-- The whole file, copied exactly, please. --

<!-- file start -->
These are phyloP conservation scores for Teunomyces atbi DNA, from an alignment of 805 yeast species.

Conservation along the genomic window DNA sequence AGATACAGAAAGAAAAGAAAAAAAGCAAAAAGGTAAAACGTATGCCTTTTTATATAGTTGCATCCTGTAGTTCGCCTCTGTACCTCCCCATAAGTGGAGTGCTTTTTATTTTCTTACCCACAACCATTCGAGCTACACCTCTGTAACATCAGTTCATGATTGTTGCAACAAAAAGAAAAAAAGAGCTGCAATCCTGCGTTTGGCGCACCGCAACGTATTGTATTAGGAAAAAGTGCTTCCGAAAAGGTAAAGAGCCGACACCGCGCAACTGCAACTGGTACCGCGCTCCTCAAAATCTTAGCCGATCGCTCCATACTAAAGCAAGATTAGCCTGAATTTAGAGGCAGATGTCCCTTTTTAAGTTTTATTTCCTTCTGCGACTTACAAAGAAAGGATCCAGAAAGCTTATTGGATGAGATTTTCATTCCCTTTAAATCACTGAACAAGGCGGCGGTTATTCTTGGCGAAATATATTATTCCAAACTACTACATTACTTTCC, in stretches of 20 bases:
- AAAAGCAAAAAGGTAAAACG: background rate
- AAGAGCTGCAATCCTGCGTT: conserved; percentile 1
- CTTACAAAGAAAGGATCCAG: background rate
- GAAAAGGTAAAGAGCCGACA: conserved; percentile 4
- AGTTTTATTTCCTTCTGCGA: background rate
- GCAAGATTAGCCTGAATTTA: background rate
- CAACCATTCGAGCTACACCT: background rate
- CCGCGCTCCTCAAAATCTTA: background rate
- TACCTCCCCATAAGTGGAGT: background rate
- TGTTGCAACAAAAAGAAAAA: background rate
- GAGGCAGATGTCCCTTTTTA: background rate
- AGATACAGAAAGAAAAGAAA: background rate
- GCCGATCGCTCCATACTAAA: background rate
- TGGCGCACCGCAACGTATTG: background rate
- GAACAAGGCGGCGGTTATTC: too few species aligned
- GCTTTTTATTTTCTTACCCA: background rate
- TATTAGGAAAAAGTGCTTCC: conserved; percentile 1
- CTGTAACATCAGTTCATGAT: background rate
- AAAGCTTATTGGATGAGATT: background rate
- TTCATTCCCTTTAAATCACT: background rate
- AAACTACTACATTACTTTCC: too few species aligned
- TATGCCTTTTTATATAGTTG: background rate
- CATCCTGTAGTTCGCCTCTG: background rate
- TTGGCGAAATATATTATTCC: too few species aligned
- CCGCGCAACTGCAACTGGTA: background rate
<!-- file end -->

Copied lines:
These are phyloP conservation scores for Teunomyces atbi DNA, from an alignment of 805 yeast species.

Conservation along the genomic window DNA sequence AGATACAGAAAGAAAAGAAAAAAAGCAAAAAGGTAAAACGTATGCCTTTTTATATAGTTGCATCCTGTAGTTCGCCTCTGTACCTCCCCATAAGTGGAGTGCTTTTTATTTTCTTACCCACAACCATTCGAGCTACACCTCTGTAACATCAGTTCATGATTGTTGCAACAAAAAGAAAAAAAGAGCTGCAATCCTGCGTTTGGCGCACCGCAACGTATTGTATTAGGAAAAAGTGCTTCCGAAAAGGTAAAGAGCCGACACCGCGCAACTGCAACTGGTACCGCGCTCCTCAAAATCTTAGCCGATCGCTCCATACTAAAGCAAGATTAGCCTGAATTTAGAGGCAGATGTCCCTTTTTAAGTTTTATTTCCTTCTGCGACTTACAAAGAAAGGATCCAGAAAGCTTATTGGATGAGATTTTCATTCCCTTTAAATCACTGAACAAGGCGGCGGTTATTCTTGGCGAAATATATTATTCCAAACTACTACATTACTTTCC, in stretches of 20 bases:
- AAAAGCAAAAAGGTAAAACG: background rate
- AAGAGCTGCAATCCTGCGTT: conserved; percentile 1
- CTTACAAAGAAAGGATCCAG: background rate
- GAAAAGGTAAAGAGCCGACA: conserved; percentile 4
- AGTTTTATTTCCTTCTGCGA: background rate
- GCAAGATTAGCCTGAATTTA: background rate
- CAACCATTCGAGCTACACCT: background rate
- CCGCGCTCCTCAAAATCTTA: background rate
- TACCTCCCCATAAGTGGAGT: background rate
- TGTTGCAACAAAAAGAAAAA: background rate
- GAGGCAGATGTCCCTTTTTA: background rate
- AGATACAGAAAGAAAAGAAA: background rate
- GCCGATCGCTCCATACTAAA: background rate
- TGGCGCACCGCAACGTATTG: background rate
- GAACAAGGCGGCGGTTATTC: too few species aligned
- GCTTTTTATTTTCTTACCCA: background rate
- TATTAGGAAAAAGTGCTTCC: conserved; percentile 1
- CTGTAACATCAGTTCATGAT: background rate
- AAAGCTTATTGGATGAGATT: background rate
- TTCATTCCCTTTAAATCACT: background rate
- AAACTACTACATTACTTTCC: too few species aligned
- TATGCCTTTTTATATAGTTG: background rate
- CATCCTGTAGTTCGCCTCTG: background rate
- TTGGCGAAATATATTATTCC: too few species aligned
- CCGCGCAACTGCAACTGGTA: background rate